Are you moving forward or backward?

Every week I try to ask myself: What did I do this week to make myself more valuable? Am I moving forward toward a goal, or further from it?

Handmade sign reading Are you going bkwds? or are you going fwds?
I spotted this the other week in Philly. I didn’t try to sort out the politics of the creator.

In technology, communications, or any other job that involves one of those two things you are either moving forward or moving backward: standing still is not an option. You are either learning new skills, trends, tools, and concepts, or you’re falling behind as other people build new tools that drive new ideas and trends.

I read lots of advice that says to plan your career two or three moves in advance. That is good advice, but I don’t think it’s wise to trust your gut that far out. The technology landscape changes too fast and too dynamically to believe you know where everything will be in three or five years. On the one hand I think it’s important to deepen my skills for the path I want to be on, but at the same time I try to broaden my skills into areas other areas that have things to teach me. In the back of my head there is always plan B and C, just in case plan A doesn’t come together they way I hope. In part, because I’ve never been able to stay on plan A very long: life always intervenes.

When I was 23 (and sure I wanted to be teacher) I was advised to read an hour a day in my field, and that it should not just be reading about the kind work I was already doing. At the time I was the new kid in IT of a mid-sized international nonprofit organization doing whatever no one else wanted to do: which is a great way to learn a variety of things. I didn’t really know anything yet about how to have a career – I had a job, and I liked my job, but couldn’t envision a career path.

But I took that advice to heart and tried to find ways to constantly learn about things I don’t know. I read books, listened to podcasts, and taught myself new skills. I learned about communications planning, economics, corporate strategy, algorithms, and a variety of other topics. The ideas I pick up from those sources help me think about technology more creatively, and helped me understand the importance of making sure I build tools that are useful not just cool to me.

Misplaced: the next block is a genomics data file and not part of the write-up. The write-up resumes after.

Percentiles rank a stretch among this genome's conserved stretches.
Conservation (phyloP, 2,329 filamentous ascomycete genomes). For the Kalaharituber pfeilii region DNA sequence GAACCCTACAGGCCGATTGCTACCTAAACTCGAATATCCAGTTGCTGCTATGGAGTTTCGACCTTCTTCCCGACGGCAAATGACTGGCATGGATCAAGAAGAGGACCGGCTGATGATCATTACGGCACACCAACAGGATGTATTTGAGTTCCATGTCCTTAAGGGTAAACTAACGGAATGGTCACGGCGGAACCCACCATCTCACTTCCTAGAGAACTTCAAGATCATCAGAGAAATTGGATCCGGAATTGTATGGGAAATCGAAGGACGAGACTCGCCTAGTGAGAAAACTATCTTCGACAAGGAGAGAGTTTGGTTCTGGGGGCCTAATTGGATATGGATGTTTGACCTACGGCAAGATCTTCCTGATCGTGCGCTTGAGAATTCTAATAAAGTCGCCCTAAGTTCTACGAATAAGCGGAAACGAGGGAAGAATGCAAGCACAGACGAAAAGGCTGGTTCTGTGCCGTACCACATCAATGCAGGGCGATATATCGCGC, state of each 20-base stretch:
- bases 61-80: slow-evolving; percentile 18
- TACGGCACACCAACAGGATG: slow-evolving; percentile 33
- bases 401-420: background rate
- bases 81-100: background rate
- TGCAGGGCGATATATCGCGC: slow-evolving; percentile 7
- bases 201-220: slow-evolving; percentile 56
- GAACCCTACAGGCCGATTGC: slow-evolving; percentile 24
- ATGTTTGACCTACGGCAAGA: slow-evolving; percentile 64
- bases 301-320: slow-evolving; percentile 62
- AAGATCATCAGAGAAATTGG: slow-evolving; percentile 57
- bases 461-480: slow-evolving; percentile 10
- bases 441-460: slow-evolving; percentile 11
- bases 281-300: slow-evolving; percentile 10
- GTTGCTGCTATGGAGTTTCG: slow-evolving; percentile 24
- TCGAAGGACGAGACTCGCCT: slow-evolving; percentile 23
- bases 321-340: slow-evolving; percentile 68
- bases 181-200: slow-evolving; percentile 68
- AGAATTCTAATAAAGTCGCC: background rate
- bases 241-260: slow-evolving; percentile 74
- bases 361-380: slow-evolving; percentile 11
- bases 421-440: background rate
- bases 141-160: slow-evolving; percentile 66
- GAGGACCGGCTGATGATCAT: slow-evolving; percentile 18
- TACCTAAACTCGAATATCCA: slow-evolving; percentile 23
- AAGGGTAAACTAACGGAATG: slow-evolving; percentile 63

For several years I also taught myself a new programming language every year. I taught myself ASP, C#, PHP, Python, Ruby (on rails and off), R, Haskell, and JavaScript because I heard other people talk about them as important or interesting. I have used five of those professionally to create actual software people used. And the others all forced me to see programming differently and helped me be a better developer. I don’t force myself into learning whole new languages annually, it was too broad and prevented me from deepening my knowledge of individual languages and the ecosystems I work in frequently (although I’m probably overdue to teach myself something like Go, Swift, or Rust.

The biggest thing I’ve learned from all these different inputs is that I need to live in constant fear of getting behind, outmoded, and sidelined. That fear keeps me motivated to learn more and push myself harder. By the time I retire I cannot imagine I will still be paid to be a full-time Drupal developer, I doubt that’s what I’ll be doing five years from now. Certainly by in 30 years Drupal, and the web as we know it, won’t look anything like they do today and I will be doing my job very differently. This is the blerch that keeps me motivated.

So every week ask yourself: what did I learn this week? Did I move forward or fall behind?

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